I spent yesterday cheerily winding up Mrs H by telling her that the man concerned, the exotically named Raoul Moat, originally came from a hamlet about 800 yards from our Northumberland house, and that he would undoubtedly be heading back there to lie low. She did not see the funny side. Not one little bit.  As we queued in the slow-moving traffic to pass under the still cordoned-off roundabout on our way back to Cheshire this afternoon, it did not take a genius to see that she was even happier than usual to be putting the North East well behind her.

Saturday, 3 July 2010

Party, party, party, party

15st 8lb, 6.7 units. One birthday is not enough for The Queen and The Boy demands nothing but the best, too, so we held a small celebration for his family and friends in the North East, a fortnight after his party in Cheshire. I thought this made it his second party; but his mother, who is more in touch with these things than I am, assured me that it was actually his fourth, counting the ones held at his nursery and his lunch with a similarly aged friend on his actual birthday.

Two of his second cousins (once removed), aged five and three, pitched up to help him celebrate, along with their parents, his great aunt and the wife of one of my first cousins, whom it seemed simplest to designate an honorary aunt, and a couple of old friends of mine from up the road.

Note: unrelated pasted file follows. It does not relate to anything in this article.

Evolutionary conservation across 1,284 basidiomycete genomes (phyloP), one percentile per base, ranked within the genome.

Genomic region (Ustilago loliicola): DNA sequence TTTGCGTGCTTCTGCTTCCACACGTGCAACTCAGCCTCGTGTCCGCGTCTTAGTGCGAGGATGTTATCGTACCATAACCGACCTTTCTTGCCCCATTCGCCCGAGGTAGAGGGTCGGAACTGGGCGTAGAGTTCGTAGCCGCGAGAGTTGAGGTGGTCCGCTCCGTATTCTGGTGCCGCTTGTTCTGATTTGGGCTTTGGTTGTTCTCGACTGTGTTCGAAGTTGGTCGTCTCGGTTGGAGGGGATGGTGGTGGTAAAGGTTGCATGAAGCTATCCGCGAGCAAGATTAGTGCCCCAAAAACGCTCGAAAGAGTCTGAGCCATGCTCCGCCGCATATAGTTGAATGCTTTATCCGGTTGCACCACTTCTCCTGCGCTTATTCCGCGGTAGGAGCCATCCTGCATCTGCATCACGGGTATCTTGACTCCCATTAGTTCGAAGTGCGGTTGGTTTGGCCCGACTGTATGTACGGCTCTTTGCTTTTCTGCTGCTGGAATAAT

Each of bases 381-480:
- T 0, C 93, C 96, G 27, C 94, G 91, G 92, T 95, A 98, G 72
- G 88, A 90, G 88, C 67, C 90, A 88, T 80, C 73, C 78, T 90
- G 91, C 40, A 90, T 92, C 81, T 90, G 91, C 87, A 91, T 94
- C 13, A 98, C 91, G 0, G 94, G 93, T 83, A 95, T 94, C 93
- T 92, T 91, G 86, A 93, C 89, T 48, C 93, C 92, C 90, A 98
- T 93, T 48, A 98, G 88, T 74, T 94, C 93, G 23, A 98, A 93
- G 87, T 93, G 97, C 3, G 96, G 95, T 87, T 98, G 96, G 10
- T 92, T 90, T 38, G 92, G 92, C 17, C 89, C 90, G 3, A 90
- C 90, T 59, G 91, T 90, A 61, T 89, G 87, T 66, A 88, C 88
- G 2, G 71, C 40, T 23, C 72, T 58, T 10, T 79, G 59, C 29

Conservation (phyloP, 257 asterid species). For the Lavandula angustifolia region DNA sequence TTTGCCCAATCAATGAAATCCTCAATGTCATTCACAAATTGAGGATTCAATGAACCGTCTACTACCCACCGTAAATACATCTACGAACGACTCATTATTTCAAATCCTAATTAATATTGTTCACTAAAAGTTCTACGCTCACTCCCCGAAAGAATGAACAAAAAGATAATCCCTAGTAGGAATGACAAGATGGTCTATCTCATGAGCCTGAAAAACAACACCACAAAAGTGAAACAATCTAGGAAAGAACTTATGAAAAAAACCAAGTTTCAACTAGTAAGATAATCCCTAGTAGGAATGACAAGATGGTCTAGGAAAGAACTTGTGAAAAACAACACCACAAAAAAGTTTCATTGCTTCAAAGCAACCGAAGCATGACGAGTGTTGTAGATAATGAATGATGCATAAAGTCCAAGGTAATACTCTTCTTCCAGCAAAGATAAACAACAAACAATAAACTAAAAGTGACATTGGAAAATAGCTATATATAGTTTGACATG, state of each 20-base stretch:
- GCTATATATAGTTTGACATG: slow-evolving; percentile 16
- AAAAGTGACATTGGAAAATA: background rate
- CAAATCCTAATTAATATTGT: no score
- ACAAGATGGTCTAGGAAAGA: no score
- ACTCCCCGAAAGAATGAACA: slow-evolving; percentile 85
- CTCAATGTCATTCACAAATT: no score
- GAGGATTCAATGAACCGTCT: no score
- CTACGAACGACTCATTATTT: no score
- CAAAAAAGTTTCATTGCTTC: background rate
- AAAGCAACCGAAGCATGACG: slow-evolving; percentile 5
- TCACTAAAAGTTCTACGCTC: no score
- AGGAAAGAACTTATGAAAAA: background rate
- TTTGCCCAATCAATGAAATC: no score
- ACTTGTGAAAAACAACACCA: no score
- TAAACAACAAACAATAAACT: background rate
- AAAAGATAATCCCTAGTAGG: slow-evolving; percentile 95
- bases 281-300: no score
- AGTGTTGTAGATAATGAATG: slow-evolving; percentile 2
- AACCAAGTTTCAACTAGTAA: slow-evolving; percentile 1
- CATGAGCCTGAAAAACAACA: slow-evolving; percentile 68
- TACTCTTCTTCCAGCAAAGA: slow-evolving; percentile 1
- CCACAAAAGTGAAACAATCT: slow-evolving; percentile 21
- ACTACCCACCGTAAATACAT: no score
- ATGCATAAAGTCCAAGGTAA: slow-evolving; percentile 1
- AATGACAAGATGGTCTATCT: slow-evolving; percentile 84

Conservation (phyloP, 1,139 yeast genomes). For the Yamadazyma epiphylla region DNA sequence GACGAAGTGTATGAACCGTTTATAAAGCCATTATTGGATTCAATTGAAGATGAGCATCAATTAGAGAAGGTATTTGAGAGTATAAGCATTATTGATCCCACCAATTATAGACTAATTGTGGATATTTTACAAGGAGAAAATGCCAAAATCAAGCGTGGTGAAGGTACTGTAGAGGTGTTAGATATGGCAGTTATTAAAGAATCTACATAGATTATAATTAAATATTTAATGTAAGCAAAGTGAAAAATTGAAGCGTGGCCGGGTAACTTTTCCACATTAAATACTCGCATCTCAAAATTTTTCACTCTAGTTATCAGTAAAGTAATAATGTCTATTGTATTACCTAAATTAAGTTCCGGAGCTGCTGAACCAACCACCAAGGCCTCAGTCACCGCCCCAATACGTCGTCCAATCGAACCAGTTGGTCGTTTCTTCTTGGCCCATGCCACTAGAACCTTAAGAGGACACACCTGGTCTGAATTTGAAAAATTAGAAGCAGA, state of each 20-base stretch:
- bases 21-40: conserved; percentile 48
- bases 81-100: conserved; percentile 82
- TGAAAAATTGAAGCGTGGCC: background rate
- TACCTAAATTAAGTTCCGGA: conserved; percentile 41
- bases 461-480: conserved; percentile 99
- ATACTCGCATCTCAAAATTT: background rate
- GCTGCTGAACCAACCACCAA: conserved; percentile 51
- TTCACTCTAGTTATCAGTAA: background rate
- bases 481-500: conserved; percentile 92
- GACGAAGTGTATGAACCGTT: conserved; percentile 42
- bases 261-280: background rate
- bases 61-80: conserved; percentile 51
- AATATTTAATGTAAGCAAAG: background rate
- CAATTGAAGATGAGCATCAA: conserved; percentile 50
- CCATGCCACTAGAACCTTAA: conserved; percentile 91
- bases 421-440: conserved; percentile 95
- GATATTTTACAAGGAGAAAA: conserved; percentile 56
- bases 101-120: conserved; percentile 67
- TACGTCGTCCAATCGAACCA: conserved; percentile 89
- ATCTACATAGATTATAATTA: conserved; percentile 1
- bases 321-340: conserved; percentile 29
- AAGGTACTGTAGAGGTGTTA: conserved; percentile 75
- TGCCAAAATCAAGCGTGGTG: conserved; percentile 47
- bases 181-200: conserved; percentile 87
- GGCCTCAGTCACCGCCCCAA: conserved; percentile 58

Who's that boy in my garden?

Another cake - I don't believe it!

The Boy serenely observes his many admirers

There were sandwiches, crisps, scones with jam and clotted cream, chocolate biscuits, jelly and ice cream … and ample supplies of Cava for the adults, since I had run unaccountably short of real champagne. My view of the event was perhaps slightly coloured by being struck on the side of the head by a dog toy as I was walking to the garden gate to greet a visitor. It drew blood. I could not quite believe that Elfin Safety permitted the sale of anything so hard and sharp, even for canine use, or that a three-year-old could hurl it with sufficient force to wreak such damage. Still, apart from that, a good time appeared to be had by all. We must do it again next year.

Friday, 2 July 2010

A small triumph

15st 9lb, 2.0 units. We took The Boy for his first haircut this afternoon, after a not altogether successful lunch in Morpeth with my brother and aunt. The haircut, by contrast, was a triumph, with The Boy putting up no resistance and Tom the hairdresser ensuring that a representative sample of his lopped curls were gathered up in a plastic bag for his mother to cherish forever, or more likely to spend the rest of her life wondering, from time to time, where the hell she had put them.